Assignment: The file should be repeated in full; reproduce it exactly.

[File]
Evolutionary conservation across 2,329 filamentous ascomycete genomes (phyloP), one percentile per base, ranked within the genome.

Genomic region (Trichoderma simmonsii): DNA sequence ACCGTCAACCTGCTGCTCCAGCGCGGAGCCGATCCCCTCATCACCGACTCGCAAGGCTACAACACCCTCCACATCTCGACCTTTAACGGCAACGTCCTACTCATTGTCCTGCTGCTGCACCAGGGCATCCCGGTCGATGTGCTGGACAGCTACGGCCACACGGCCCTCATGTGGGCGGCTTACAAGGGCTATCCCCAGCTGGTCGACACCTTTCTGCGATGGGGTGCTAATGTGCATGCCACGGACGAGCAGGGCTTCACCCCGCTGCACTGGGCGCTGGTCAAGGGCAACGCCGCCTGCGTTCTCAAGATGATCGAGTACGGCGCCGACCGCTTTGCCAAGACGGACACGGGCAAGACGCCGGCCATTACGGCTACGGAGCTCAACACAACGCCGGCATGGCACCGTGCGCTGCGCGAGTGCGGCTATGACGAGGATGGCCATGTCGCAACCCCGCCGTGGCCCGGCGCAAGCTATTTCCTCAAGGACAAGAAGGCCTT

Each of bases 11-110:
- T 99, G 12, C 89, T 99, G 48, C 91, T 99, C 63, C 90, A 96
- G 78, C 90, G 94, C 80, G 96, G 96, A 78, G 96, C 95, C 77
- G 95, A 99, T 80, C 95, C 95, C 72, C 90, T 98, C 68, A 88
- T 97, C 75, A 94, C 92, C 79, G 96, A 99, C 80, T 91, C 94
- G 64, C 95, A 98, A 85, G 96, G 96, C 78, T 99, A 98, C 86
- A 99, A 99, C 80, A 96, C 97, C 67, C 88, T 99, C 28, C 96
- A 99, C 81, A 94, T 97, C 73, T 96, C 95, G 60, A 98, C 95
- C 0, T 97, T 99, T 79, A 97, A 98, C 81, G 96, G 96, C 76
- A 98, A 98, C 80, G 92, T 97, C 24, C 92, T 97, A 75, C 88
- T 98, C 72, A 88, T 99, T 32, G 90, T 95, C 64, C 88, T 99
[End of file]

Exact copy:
Evolutionary conservation across 2,329 filamentous ascomycete genomes (phyloP), one percentile per base, ranked within the genome.

Genomic region (Trichoderma simmonsii): DNA sequence ACCGTCAACCTGCTGCTCCAGCGCGGAGCCGATCCCCTCATCACCGACTCGCAAGGCTACAACACCCTCCACATCTCGACCTTTAACGGCAACGTCCTACTCATTGTCCTGCTGCTGCACCAGGGCATCCCGGTCGATGTGCTGGACAGCTACGGCCACACGGCCCTCATGTGGGCGGCTTACAAGGGCTATCCCCAGCTGGTCGACACCTTTCTGCGATGGGGTGCTAATGTGCATGCCACGGACGAGCAGGGCTTCACCCCGCTGCACTGGGCGCTGGTCAAGGGCAACGCCGCCTGCGTTCTCAAGATGATCGAGTACGGCGCCGACCGCTTTGCCAAGACGGACACGGGCAAGACGCCGGCCATTACGGCTACGGAGCTCAACACAACGCCGGCATGGCACCGTGCGCTGCGCGAGTGCGGCTATGACGAGGATGGCCATGTCGCAACCCCGCCGTGGCCCGGCGCAAGCTATTTCCTCAAGGACAAGAAGGCCTT

Each of bases 11-110:
- T 99, G 12, C 89, T 99, G 48, C 91, T 99, C 63, C 90, A 96
- G 78, C 90, G 94, C 80, G 96, G 96, A 78, G 96, C 95, C 77
- G 95, A 99, T 80, C 95, C 95, C 72, C 90, T 98, C 68, A 88
- T 97, C 75, A 94, C 92, C 79, G 96, A 99, C 80, T 91, C 94
- G 64, C 95, A 98, A 85, G 96, G 96, C 78, T 99, A 98, C 86
- A 99, A 99, C 80, A 96, C 97, C 67, C 88, T 99, C 28, C 96
- A 99, C 81, A 94, T 97, C 73, T 96, C 95, G 60, A 98, C 95
- C 0, T 97, T 99, T 79, A 97, A 98, C 81, G 96, G 96, C 76
- A 98, A 98, C 80, G 92, T 97, C 24, C 92, T 97, A 75, C 88
- T 98, C 72, A 88, T 99, T 32, G 90, T 95, C 64, C 88, T 99